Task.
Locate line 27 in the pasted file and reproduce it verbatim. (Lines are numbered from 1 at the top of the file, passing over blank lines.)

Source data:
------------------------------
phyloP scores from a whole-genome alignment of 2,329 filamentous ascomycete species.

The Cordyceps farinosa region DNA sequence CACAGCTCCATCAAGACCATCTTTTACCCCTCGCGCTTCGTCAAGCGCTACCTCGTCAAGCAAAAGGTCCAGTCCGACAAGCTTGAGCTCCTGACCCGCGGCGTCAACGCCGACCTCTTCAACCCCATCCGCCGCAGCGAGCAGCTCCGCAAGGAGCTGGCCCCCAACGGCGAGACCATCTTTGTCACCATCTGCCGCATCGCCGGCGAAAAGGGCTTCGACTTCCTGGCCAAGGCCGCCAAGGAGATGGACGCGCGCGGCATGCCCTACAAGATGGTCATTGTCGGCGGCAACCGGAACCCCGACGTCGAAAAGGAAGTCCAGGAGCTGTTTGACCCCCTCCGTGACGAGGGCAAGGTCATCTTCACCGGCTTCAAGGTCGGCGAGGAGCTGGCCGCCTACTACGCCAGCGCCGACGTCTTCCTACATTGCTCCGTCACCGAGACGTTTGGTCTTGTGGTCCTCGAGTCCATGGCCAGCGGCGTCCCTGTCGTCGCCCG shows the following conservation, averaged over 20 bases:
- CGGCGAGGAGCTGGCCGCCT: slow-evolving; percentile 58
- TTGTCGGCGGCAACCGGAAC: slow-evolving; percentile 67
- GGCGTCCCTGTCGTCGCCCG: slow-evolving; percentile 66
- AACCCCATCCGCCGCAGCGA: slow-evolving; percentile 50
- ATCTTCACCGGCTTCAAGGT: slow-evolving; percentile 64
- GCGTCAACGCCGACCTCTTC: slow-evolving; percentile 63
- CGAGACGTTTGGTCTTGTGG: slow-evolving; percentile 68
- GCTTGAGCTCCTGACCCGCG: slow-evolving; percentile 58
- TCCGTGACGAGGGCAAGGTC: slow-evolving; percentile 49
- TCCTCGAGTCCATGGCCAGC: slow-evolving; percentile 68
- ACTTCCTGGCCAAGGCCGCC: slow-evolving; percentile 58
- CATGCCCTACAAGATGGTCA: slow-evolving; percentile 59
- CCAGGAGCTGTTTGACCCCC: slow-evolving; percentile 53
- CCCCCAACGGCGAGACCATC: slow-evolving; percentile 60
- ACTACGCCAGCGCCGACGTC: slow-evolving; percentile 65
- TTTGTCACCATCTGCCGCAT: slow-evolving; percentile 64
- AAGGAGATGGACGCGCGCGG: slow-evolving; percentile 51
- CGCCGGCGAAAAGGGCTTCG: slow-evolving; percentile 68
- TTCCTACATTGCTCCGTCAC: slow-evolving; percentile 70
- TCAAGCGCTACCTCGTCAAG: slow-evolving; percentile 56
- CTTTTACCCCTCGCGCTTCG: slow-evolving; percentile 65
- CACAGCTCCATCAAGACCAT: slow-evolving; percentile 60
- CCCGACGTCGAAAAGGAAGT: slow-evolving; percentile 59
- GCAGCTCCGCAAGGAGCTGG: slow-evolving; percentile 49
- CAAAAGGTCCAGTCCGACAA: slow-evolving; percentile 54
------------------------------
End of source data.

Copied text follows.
- CAAAAGGTCCAGTCCGACAA: slow-evolving; percentile 54